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Thilo Sarrazin: Racist or provocateur?

Central Bank executive Thilo Sarrazin launched his new book "Germany is doing away with itself" on Monday. Deutsche Welle has covered the controversial banker and received many responses from readers.

Thilo Sarrazin, a member of the Bundesbank board, waits prior to a news conference in Berlin, Germany, Monday, Aug. 30, 2010.

Reader letters about Thilo Sarrazin have poured in

Germany is on the decline - at least according to Central Bank board member Thilo Sarrazin.

Primarily to blame, according to Sarrazin, is a failed immigration policy, with emphasis on the integration of Muslim immigrants. With their higher birth rates, he thinks Germany could become a Muslim-controlled nation in the long term, if no measures are taken to prevent such events.

In recent interviews, Sarrazin drew criticism for statements such as "studies show that there are common genetic roots among Jews living today. That is a fact."

The leadership of the Social Democrats (SPD) political party, of which Sarrazin is a member, is now in talks to remove him from its ranks, and the Central Bank is also discussing the removal of the high-ranking executive. This topic caused several among our listeners and readers to write in with their thoughts.

Freedom of speech

Many defended Sarrazin against the demands for his immediate dismissal by the outraged German public. For example, Albert from Canada wrote in to the English department: "What happened to free speech? Every time comments are made that some members of the public find 'not to their liking' they scream bloody murder."

Similarly, Brigitte wrote in from France: "Let's not adopt the Islamic habit of issuing a fatwa against anyone who's exercising his right of freedom of speech - especially when his comments concern us all."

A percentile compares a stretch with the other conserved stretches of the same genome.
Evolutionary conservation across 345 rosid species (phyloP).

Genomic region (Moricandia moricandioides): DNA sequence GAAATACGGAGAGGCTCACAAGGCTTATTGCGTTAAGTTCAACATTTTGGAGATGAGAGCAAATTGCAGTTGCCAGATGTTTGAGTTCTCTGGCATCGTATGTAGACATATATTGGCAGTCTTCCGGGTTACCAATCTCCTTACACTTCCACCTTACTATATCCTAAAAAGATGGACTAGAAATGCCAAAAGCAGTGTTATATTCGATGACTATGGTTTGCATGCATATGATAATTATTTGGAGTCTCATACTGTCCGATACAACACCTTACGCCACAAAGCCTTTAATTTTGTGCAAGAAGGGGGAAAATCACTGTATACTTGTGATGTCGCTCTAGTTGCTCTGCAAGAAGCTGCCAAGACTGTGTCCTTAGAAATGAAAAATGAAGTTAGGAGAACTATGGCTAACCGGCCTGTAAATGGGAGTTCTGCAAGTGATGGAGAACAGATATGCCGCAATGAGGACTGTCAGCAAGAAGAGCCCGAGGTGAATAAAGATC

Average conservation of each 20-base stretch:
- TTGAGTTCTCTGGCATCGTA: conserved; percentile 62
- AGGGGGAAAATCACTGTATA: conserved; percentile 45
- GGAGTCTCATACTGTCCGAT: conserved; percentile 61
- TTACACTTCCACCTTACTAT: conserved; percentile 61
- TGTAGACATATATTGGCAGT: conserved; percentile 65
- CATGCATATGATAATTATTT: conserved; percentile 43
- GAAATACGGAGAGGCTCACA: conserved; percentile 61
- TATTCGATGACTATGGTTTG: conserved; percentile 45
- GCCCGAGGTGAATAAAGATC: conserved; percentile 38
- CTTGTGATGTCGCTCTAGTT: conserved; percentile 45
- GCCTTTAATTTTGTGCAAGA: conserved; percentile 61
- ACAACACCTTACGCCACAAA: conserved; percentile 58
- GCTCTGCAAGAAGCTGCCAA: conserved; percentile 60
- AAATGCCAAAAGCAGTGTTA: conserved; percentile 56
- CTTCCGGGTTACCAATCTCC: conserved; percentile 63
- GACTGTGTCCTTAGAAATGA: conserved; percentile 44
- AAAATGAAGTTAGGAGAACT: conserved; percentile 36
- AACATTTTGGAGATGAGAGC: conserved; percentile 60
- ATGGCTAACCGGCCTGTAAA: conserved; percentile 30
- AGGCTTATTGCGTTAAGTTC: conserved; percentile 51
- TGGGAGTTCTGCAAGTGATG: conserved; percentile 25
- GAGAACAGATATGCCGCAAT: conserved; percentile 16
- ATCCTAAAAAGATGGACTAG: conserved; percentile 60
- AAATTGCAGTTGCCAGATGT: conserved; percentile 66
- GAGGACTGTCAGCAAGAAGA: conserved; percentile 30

Every day DW receives new reader mail, but on this issue the response has been prodigious. For example, while the English department might regularly receive 50 e-mails per week, on the topic of Sarrazin we received 50 per day.

"The truth has to be told: Germany has been infected, a lot of times, with anti-Semitism. But this time Sarrazin only said the plain truth, the simple facts, and no one should be against him," Tzippy from Israel wrote in.

'He says what most of us are thinking'

Ayguel Oezkan speaking with Thilo Sarrazin

German-Turkish politician Ayguel Oezkan said Sarrazin's book was splitting society

Other comments, however, were more polemic in nature: "I flew away from France because it became a Muslim state. I wish France had someone like Mr. Sarrazin to tell the truth out loud," reader Charles wrote.

Stanislav from Slovakia also shared his fears on the subject: "I am 100 percent convinced that what Mr. Sarrazin has said publicly, millions of Germans and other EU citizens have been sharing alike secretly at the family table."

"Sarrazin has the right idea" - this sentiment pretty much sums up the perspective of the German-speaking readers and listeners who wrote in.

For example, Hans Lauterfeld of Mexico: "In what other country would immigrants be so wooed and feted than in Germany? Is it too much to expect that immigrants should adapt to the host nation and not vice versa? I live abroad and it is not just a matter of course, but also of courtesy, to learn the local language."

Herbert Fuchs, of Finland wrote, pointing out, "It is true that the immigration policy of the past was useless. Even now we can see the undesirable situation in Germany where the grandchildren of guest workers and German-Russians are still estranged because they've had no opportunity for meaningful education."

Because Sarrazin speaks from the heart, he gets the approval of Franz Mitterndorfer from Thailand: "The fact that Mr. Sarrazin could be labeled a racist for his opinions, and placed in the fascist camp, is one of the reasons I moved to Thailand. Free expression of opinion is no longer possible in Germany."

Not seeing eye-to-eye

On the page of the Arabic service, Sarrazin is the number one topic, but their opinion of him is less than favorable. As one Facebook user, Hayfa, wrote, "Muslims are not lazy. Muslims take over the work that the Germans don't want to do themselves. Without immigrants and foreign workers, Germany wouldn't have achieved what it has today, in terms of cleanliness and progress."

In more pensive tones, user Yuri also wrote in. "I did not agree with the statements of Mr. Sarrazin, but I think that of the Muslim communities in Germany, certainly very few have been integrated. They prefer to live in parallel societies."

The Turkish opinion was more unanimous: The SPD must kick Sarrazin out as soon as possible, wrote several readers, addding that the issue should have been covered sooner and that it was a mistake to ever give Sarrazin a second chance.

Author: Friederike Schulz/sjt
Editor: Martin Kuebler

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